Warning brief: market sell-off risks may be at highest since pandemic outbreak.
Head of FX Strategy
Summary: We are at the end of the post-pandemic policy cycle and this brings with it the potential for a period of significant transitional volatility. This article is an abridged set of points looking at the evidence that the broader market is at risk of rolling over significantly in coming days and weeks and what investors can do to generally risk market exposure.
Note: this is an abridged version of a far longer article – see the original article for more background, charts and additional charts.
What: this market is set up for a potentially very significant correction (baseline of 10-20% given the magnitude of the recent draw-up) in the coming weeks as the post-pandemic policy cycle is coming to an end and already reversed for some countries. We may be early and /or wrong, but a cascade of developments and forward concerns have us on edge here. Please keep in mind that this article is meant to provide some food for thought rather than serve as a recommendation for action.
- The Fed is pulling away the punch-bowl in coming months and has signaled as such recently in its clear indication that a tapering of asset purchase is on its was before year ahead, barring a mishap in the economy on the delta variant, etc.
- Markets have started rolling over even before the Fed is set to pull out, with the bubbliest stocks as seen in our Saxo Bubble Stocks equity theme basket rolling over from their remarkable peak already in February, US long yields rolling over starting in Q2, copper and crude oil breaking down after highs in May and early July, respectively, suggesting forward concern for growth.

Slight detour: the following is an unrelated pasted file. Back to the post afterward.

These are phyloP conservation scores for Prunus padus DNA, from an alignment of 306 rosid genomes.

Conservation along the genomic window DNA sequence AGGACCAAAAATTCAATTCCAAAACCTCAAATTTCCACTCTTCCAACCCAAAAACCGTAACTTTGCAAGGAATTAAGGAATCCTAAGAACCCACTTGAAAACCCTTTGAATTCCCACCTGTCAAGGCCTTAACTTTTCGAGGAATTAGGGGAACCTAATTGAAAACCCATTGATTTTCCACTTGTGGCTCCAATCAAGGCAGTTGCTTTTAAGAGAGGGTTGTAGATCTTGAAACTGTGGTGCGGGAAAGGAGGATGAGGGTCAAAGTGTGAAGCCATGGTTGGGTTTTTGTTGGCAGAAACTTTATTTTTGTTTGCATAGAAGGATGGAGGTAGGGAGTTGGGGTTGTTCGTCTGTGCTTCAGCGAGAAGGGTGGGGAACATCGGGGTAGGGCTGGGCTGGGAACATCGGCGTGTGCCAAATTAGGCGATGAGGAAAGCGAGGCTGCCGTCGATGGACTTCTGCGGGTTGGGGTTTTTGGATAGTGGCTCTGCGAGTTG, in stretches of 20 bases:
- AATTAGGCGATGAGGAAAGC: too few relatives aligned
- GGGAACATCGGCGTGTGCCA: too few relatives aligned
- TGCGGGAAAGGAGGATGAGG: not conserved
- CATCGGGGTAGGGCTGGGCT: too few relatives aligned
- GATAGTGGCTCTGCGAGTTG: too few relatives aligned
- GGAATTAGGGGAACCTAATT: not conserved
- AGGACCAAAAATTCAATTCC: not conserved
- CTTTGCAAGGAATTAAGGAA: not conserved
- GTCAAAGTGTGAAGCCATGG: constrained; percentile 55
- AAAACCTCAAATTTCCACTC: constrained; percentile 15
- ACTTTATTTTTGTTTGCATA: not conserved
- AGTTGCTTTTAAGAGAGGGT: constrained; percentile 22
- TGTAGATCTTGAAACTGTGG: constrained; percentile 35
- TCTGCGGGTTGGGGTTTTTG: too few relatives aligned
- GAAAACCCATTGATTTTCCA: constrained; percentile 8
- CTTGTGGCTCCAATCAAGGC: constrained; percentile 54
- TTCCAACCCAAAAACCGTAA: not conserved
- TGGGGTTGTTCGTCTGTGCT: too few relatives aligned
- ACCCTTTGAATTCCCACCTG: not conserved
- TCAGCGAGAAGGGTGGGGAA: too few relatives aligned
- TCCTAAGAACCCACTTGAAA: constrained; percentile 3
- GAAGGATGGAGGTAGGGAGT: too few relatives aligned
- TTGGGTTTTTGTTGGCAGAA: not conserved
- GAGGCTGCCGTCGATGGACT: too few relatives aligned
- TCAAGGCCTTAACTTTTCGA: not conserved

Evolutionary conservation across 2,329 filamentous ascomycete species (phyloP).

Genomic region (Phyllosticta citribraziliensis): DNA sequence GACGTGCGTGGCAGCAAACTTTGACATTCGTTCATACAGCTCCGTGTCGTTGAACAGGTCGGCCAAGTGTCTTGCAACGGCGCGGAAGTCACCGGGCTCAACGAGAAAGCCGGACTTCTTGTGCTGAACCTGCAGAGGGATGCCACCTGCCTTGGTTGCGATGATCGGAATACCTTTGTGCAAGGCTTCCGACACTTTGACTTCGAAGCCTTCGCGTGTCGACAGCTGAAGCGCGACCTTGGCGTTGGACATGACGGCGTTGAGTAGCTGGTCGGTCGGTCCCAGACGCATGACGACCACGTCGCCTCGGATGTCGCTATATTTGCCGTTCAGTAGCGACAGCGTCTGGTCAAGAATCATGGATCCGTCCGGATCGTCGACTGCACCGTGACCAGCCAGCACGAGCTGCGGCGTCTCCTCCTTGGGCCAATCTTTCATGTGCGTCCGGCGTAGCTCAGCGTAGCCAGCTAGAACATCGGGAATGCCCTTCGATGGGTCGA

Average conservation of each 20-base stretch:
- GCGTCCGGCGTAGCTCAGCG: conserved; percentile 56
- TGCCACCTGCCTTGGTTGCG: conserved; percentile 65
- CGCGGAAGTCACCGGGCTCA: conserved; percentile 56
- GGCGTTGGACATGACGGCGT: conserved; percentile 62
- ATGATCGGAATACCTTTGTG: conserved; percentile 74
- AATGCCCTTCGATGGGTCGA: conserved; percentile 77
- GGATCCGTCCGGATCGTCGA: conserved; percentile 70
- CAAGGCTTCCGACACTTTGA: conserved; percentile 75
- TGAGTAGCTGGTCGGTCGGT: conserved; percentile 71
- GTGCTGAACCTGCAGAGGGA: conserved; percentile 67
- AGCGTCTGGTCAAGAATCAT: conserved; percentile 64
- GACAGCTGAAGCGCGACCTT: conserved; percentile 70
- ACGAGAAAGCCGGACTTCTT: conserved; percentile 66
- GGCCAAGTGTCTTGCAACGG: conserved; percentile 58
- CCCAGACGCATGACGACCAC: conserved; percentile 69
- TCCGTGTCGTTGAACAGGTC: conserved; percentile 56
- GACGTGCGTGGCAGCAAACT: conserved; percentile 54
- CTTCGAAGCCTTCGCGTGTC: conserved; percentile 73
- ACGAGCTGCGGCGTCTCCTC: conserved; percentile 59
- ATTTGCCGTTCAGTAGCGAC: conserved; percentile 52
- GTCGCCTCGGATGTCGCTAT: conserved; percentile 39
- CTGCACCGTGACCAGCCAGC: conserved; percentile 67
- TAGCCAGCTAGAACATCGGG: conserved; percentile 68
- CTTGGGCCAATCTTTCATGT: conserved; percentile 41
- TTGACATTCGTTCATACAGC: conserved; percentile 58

- In FX, the US dollar is responding to the Fed’s shift and is poised near the highest levels of the year and AUDJPY, a classic proxy of all things pro-cyclical, has likewise broken down
- Risk measures are picking up to the largest degree this year, as noted in our Saxo Global Risk indicator
Ways to reduce risk
- Simply reducing leverage to avoid compounding possible downside risk.
- For longer term and general inspiration, consider an all-weather, 100-year portfolio, as discussed by our Steen Jakobsen (Note that Chapter 8 discusses the portfolio principles).
- Besides simply a partial reduction of exposure to the market, some may consider
- Options hedges (long puts) in the S&P 500 and/or the Nasdaq 100 futures, which are very liquid markets. The tough part here is choosing strike prices and expiry dates
- Hedging the market using a volatility ETF like the VIXM (ProShares VIX Mid-Term volatility ETF). The reason for using the mid-curve as opposed to products more sensitive to spot volatility is that it “costs less“ in terms of negative carry to hold the position, even if it is potentially less reactive tactically to moves in volatility.
In any case, be careful out there.